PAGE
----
Mergers and Acquisitions have long been a fact of life in corporate America, and increasingly they are a fact of life in the nonprofit sector as well.  Reading the news about the recent merger between Kraft Foods and Heinz to create Kraft Heinz Co., is a reminder that Telecom is a topic that doesn’t always get the attention it deserves – especially when all of the focus is on new opportunities and HR and a host of other merger-related issues.  Mergers like Kraft Heinz Company often bring together different IT organizations in an uncomfortable mix.  While the organizations negotiate about which systems survive and which get phased out, there is not a lot of time to wonder what happens when the new entity has to merge two networks with a raft of different vendors.  We thought we’d put together a list of the common mistakes organizations make in their telecom systems during a merger.

1. Bringing networks together can be messy.

There are three main issues to consider here: technology, vendors and contracts.  different organizations may be at very different levels of technology and both will have a very large investment in that technology.  One organization may have adopted VoIP across the board while the other is stuck in much older technology.  Careful decisions should be made about how to inter-operate the technologies and you need to develop a plan for migrating to a single technology.

There are hundreds of vendors offering telecom services in the marketplace, and chances are that each organization will have its own group of vendors and relationships.  This makes comparing technologies harder, since each vendor will have proprietary names and protocols to compare.  It can also cause technical issues for some technologies, like MPLS, that require a single vendor solution.  When developing a plan for migrating to a single technology, you should also consider which vendor or set of vendors offers the best value and support for the merged network.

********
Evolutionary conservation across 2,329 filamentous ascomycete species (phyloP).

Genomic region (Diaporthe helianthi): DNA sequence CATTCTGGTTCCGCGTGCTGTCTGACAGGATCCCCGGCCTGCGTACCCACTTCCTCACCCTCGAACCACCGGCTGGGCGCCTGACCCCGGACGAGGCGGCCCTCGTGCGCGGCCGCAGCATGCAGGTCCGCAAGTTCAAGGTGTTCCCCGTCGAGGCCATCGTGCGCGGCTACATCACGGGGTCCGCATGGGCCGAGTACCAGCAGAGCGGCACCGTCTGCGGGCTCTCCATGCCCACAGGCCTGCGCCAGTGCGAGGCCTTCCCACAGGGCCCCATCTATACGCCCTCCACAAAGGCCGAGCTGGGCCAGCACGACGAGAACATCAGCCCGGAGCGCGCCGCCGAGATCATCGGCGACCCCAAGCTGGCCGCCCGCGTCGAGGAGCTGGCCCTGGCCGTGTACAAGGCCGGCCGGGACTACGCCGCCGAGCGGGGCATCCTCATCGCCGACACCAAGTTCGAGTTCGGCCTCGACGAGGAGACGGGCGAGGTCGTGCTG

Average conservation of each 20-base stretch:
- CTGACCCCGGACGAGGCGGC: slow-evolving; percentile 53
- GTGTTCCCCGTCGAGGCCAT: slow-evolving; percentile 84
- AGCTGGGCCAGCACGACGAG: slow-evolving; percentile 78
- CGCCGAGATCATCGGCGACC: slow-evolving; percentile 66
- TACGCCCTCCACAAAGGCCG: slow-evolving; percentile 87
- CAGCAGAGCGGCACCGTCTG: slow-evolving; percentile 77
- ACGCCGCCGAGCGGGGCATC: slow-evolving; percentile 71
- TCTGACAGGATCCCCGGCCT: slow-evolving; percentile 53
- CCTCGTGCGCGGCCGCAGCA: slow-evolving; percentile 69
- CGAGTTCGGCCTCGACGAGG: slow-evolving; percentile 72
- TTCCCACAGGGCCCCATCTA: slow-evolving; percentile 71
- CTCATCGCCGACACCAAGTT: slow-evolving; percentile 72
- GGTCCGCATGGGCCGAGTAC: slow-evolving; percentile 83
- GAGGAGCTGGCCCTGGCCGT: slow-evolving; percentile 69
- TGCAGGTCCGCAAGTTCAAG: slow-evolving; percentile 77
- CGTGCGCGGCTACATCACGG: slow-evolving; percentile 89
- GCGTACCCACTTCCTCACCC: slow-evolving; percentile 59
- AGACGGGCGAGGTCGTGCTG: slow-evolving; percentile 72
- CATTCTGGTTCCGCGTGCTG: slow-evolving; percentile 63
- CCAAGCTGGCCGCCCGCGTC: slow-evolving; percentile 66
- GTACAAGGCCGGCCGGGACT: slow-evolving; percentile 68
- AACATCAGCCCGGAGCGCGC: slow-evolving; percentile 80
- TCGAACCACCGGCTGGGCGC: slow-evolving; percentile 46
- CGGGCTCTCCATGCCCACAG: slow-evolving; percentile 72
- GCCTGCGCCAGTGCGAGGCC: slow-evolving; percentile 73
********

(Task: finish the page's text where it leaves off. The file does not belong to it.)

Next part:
Finally, contracts.  Nearly all telecom services are provided under contract. Do not make the mistake that just because the name on the letterhead has changed that your contracts are invalid.  If you merge your networks haphazardly, you may be setting yourself up for significant termination penalties.  Any planning for mergers should take contract terms into account.  Also, pay special attention to the terms for canceling services because many contracts include evergreen clauses.  If you don’t provide the contractually required notice for cancellation, you may find that the contract renewed automatically and you’re stuck for another year or two.

2. The staff may be different and needs have changed.

Very often, mergers and acquisitions are done with an eye toward being more efficient, and any merger will rearrange departments and affect many of the staff.  Telecom services for the old organizations may not match up to the needs of the new organization, so its a good idea to take an audit to see if changes need to be made.  The goal is to make sure that you aren’t paying for too many services or have too few to do the job.

3. Are telecom services accounted for?

Speaking of audits, a merger is a great excuse to just make sure of the services you are paying for and have a good inventory.  Many organizations pay the same bills for years and in the process of changing and merging locations, it is very easy to lose track of what the organization has in place.  We have seen spaces that were remodeled where phone lines were sealed behind the new drywall.  More importantly, we have seen buildings that were closed as part of a merger where the bills for telecom services continued for years afterward because no one noticed.  Mistakes like this can cost an organization a lot of money.

In conclusion, it’s just a good idea in general to keep on top of your telecom costs all the time, and a merger is a great excuse to do so.  Not only can it save your organization a lot of money going orward, it can save your IT department a lot of headache trying to manage your services.

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